Chart of the Week: A Bumpy Road Ahead for Electric Cars

2019-03-13T15:17:55-04:00August 13, 2018|

By Christian Bogmans and Lama Kiyasseh

August 13, 2018

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Electric car charging station in Berlin, Germany: prices for lithium and cobalt—key ingredients in rechargeable batteries—are rising due limited supply and growing demand for electric cars (photo: Jens Kalaene/Newscom)

The surge in demand for electric cars has been fueled in part by the falling costs of lithium-ion […]

Chart of the Week: The Spread of Ideas and Innovation

2019-03-13T15:48:55-04:00July 30, 2018|

By IMFBlog

July 30, 2018 

Versions in  عربيEspañolFrançais中文, 日本語, PortuguêsРусский 

Young woman watches robotic fish in Gangneung, South Korea: the spread of knowledge and technology across counties has intensified because of globalization (photo: Richard Ellis/UPI/Newscom).

Globalization has accelerated the spread of knowledge and technology across borders. This has helped to increase productivity and potential growth in many countries and at the global level. […]

China’s Housing Market: Defying the Odds?

2019-03-27T12:10:48-04:00February 1, 2016|

by iMFdirect

Housing is on everyone’s mind. The collapse of housing bubbles can be very costly.

  • In Japan, house prices rose by about 40 percent during the mid-1980s; the collapse was followed by a ‘lost decade’ in which incomes did not grow and house prices fell by over 40 percent.
  • In the United States, house prices increased by about 30 percent between 2001 and 2006; their collapse was followed by the global financial crisis.

[…]

Treating Inequality with Redistribution: Is the Cure Worse than the Disease?

2017-04-14T02:10:04-04:00February 26, 2014|

By Jonathan D. Ostry and Andrew Berg

(Versions in EspañolFrançaisPortuguêsРусский中文)

Rising income inequality looms high on the global policy agenda, reflecting not only fears of its pernicious social and political effects, (including questions about the consistency of extreme inequality with democratic governance), but also the economic implications. While positive incentives are surely needed to reward work and innovation, excessive inequality is likely to undercut growth, for example by undermining access to health and education, causing investment-reducing political and economic instability, and […]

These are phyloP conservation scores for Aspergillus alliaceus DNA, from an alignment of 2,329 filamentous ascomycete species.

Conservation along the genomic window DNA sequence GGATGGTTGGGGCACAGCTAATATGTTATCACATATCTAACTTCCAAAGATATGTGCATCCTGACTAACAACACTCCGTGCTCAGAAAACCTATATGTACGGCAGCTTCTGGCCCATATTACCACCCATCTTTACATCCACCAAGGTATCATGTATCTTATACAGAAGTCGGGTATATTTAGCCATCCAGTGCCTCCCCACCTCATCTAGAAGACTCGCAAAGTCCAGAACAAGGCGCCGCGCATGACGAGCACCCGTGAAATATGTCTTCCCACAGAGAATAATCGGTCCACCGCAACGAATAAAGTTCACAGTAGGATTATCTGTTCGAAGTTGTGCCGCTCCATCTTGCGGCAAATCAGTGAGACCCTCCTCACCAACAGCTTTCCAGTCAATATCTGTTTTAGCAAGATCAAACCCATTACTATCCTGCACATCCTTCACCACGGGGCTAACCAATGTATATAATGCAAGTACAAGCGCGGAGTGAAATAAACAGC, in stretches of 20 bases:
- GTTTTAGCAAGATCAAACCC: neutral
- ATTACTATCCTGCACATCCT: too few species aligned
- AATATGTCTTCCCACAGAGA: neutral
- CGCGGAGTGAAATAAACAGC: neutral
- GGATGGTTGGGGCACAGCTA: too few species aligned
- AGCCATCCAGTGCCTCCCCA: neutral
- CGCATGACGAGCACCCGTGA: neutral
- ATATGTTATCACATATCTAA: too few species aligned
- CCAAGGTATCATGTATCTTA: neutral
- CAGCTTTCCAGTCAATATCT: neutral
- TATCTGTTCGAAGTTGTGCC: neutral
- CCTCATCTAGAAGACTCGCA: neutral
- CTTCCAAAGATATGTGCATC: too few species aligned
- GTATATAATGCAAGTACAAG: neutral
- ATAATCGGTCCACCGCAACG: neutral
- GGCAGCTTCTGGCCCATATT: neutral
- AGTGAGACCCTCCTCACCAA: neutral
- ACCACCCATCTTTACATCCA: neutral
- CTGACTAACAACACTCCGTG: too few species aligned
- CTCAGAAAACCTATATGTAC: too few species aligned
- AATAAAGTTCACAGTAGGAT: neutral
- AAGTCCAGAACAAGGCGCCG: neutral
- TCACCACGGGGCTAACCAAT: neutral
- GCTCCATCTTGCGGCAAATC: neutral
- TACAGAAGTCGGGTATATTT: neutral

Lagarde: Women Can Help Grow the World Economy

2017-04-14T02:16:21-04:00September 23, 2013|

(Versions in Español and عربي)

Hot off the press: a new study out today from our economists pointing to the striking economic benefits that could come from increased female participation in the work force.

IMF Chief Christine Lagarde, calling attention to the findings of the paper, “Women, Work, and the Economy,” made the case for policymakers to shift into high gear and give women equal opportunities to participate in the work force.

[…]

For Richer, Not Poorer: Energy Subsidies in India

2017-04-15T13:35:17-04:00June 24, 2013|

By David Coady and Thomas Richardson

Many countries seek to protect poorer households by subsidizing the consumption of fuel products. However, recent IMF research shows that fuel subsidies are both inefficient and inequitable, including in India.

But what about India? Are fuel subsidies also anti-poor? Sadly, yes. A new IMF working paper  shows that India’s fuel subsidies are both fiscally costly and socially regressive.

[…]

Economics – New Links for Students from the IMF

2017-04-15T14:07:47-04:00May 20, 2012|

The IMF's Finance & Development magazine has recently published two helpful online compilations of articles that may be useful to students and those interested in economic issues. They are rich collections of material that are totally free!! They are a collection of profiles of leading economists and some clearly written explanations of fundamental economic terms.

Closer, Ever Closer

2017-04-15T14:07:57-04:00May 17, 2012|

Over the past two decades—in line with the region’s growing role in the global economy—Asia’s equity markets have become increasingly sensitive to global financial developments. More specifically, we have discovered that equity returns in Asia generally now move in tandem with those in systemic economies. (By systemic economies, we are talking here about those countries—such as the United States and the United Kingdom which are home to major, global, financial centers such as Wall Street and the City of London.)
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